Brett Sykes, GIS Specialist and Stewardship Associate

Brett Sykes grew up in the Hudson Valley/Catskill region of New York, surrounded by farmland and mountains, a landscape very similar to Maine. He currently lives in Belfast and enjoys exploring all the fishing, hiking and tasty food and drink that Maine has to offer. He loves natural history, reading, and is an avid music fan (both listening and playing). Brett started working with MFT last September, and creates the maps for land protection projects, uses GIS data to help identify potential protection projects or areas of geographical interest. He also helps with stewardship of MFT’s fee-owned properties, by managing the maintenance and repair work  to make or keep them in prime selling condition. Lastly, Brett also helps to upkeep the Forever Farms website and manages incoming applications from land trusts and farmers who would like to designate their protected properties as Forever Farms.

Q: What drew you to work for MFT?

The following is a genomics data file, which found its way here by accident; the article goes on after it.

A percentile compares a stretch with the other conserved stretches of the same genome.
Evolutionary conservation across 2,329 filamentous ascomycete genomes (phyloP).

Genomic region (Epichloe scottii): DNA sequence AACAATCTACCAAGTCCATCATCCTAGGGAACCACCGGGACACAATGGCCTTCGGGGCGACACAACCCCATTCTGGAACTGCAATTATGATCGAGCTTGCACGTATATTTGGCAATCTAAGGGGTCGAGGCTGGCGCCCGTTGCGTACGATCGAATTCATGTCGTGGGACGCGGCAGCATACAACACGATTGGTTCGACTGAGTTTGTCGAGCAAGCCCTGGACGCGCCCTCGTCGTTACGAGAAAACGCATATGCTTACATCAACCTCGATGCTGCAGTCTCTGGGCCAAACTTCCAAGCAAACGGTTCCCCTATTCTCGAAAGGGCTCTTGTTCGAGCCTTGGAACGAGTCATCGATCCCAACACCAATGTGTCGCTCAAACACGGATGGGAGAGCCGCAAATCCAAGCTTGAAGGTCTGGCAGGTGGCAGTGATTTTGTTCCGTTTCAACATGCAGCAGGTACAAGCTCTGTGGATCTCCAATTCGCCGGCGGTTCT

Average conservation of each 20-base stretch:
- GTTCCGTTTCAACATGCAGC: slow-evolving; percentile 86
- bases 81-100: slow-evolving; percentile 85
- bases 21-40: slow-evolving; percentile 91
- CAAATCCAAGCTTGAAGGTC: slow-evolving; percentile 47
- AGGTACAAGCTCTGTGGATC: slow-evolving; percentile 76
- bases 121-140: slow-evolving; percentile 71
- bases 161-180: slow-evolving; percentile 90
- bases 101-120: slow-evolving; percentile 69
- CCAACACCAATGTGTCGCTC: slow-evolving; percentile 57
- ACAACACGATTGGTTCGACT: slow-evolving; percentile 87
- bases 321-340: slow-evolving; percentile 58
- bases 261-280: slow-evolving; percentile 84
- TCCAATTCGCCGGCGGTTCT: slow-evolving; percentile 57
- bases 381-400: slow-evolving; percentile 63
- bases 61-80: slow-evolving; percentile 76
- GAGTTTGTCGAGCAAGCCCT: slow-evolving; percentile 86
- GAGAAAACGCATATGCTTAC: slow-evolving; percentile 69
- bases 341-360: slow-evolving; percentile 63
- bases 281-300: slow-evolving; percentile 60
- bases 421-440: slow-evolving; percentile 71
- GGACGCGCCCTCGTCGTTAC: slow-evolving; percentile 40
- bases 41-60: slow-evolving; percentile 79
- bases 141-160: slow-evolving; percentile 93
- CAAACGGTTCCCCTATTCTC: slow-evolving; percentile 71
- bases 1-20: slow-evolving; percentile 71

A: I worked on small farms for a few years in New York, and then started working at an organization doing farmland conservation work in the Hudson Valley region. I was looking to move somewhere with more affordable land prices and had always been intrigued by Maine. I saw the position at MFT and it seemed like a perfect fit for my skills and interests.

 

Q: What are some goals and/or projects you’re excited about?
A: I get excited every time we are able to protect an important piece of farmland, but especially when we are able to do so in a manner that simultaneously protects farmland while helping farmers lacking access to land start or grow their business.

 

Q: What is the biggest challenge you look forward to working on?
A: I look forward to continuing MFT’s mission and helping to identify, protect and steward Maine’s most important agricultural land. Although there is constant development pressure, I think we are still ahead of the curve and have a great opportunity to shape our landscape in a way that is beneficial to the future viability of Maine agriculture and economy.